• Do books and films like this glamorize suicide?
  • Were Hannah’s reasons for taking her life valid?
  • Why are young adults captivated by the book/film?
  • What does the book/film say about adults?
  • Should I read/see it if I haven’t?
  • For those who have read/seen it, how did it impact you?
  • and any questions or concerns you might have.

This is a free event with an opportunity to get the facts and discuss your concerns and questions around the story and issues young adults face. All are welcomed!

I have created a resource page for information on this topic and we will have additional material available at the Coffee Talk!


Coffee Talk will be held at the Guilford United Methodist Church, 3 School Street (across from the fire station), Guilford from 4:30 to 6:00 p.m.  For additional information:

Pastor Reeni Cipullo
Guilford United Methodist Church
(207) 876-3372

Walter Boomsma
Certified Youth Mental Health Specialist
(207) 343-1842

For Immediate assistance, contact the Maine Crisis Hotline.

Suicide Hotline #

 

Thirteen Reasons Why…

https://en.wikipedia.org/wiki/File:ThirteenReasonsWhy.jpg#/media/File:ThirteenReasonsWhy.jpg
Fair Use of copyrighted material*

For those who may not know, Thirteen Reasons Why is the title of a book first published in 2007 and recently adapted to a Netflix Series. The story follows a fictional teenager named Hannah and, in short, how she shares her thirteen reasons for deciding to take her own life. For various reasons, the book and series have captured national interest with many believing the story “glorifies” suicide. Many young adults are reading the book (a New York Times best-seller) while many parents are concerned about the messages youth are receiving.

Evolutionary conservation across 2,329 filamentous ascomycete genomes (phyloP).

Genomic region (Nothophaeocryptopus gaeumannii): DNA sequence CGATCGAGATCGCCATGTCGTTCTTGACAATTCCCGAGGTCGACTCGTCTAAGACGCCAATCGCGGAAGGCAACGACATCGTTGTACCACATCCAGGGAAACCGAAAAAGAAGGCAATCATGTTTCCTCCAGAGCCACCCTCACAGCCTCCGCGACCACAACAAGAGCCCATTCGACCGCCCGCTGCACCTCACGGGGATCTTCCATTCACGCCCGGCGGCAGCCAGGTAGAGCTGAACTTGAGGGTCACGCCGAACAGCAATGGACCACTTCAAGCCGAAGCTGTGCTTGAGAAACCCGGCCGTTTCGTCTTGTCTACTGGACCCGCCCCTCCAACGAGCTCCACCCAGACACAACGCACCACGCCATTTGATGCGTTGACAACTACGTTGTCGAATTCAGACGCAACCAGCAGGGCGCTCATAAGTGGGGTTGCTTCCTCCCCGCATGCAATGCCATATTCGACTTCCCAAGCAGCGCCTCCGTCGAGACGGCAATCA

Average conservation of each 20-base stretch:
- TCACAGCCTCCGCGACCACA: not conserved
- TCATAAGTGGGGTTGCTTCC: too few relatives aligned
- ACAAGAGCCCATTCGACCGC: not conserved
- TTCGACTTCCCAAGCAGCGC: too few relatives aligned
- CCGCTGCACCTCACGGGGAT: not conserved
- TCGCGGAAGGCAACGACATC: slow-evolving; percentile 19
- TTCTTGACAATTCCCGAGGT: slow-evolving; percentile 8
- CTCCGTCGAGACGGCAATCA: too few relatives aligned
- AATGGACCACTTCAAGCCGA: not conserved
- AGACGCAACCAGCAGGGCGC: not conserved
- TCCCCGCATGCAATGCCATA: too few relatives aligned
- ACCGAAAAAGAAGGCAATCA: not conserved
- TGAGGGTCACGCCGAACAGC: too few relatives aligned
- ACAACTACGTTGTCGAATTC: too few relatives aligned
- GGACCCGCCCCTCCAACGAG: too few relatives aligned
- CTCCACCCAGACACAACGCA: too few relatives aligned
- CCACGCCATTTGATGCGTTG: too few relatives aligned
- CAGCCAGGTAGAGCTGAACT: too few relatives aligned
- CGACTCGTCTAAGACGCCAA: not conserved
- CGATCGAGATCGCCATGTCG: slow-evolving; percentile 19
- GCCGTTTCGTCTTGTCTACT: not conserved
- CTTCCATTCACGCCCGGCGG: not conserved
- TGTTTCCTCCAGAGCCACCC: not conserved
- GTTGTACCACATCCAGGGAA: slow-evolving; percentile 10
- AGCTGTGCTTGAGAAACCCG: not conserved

One thing it does do is generate conversation and I’m honored to have been invited to participate in a Coffee Talk with Pastor Reeni Cipullo. This informal discussion of the book and Netflix Series will tackle questions like

  • Do books and films like this glamorize suicide?
  • Were Hannah’s reasons for taking her life valid?
  • Why are young adults captivated by the book/film?
  • What does the book/film say about adults?
  • Should I read/see it if I haven’t?
  • For those who have read/seen it, how did it impact you?
  • and any questions or concerns you might have.

This is a free event with an opportunity to get the facts and discuss your concerns and questions around the story and issues young adults face. All are welcomed!

I have created a resource page for information on this topic and will have additional material available at the Coffee Talk!

*Book Cover Image Courtesy of Wikipedia

Let’s honor… who and what?

A Normandy Cemetery

Memorial Day–a day that triggers different thoughts and feelings. Also, a day that, hopefully, gives us pause and at least some moments of reflection. For a while this year, I thought an added feature would be a day of argument.

There are some folks who want to clarify the purposes of holidays–they are most noticeable on social media, often posted as a meme (a virally-transmitted cultural symbol or social idea). I saw one this morning suggesting we should understand there are three related holidays:

  1. Armed Forces Day (third Saturday in May) to pay tribute to those serving.
  2. Memorial Day (fourth Monday in May) to pay tribute to who died in active military service.
  3. Veterans’ Day (November 11) to pay tribute to those have served in the Armed Forces.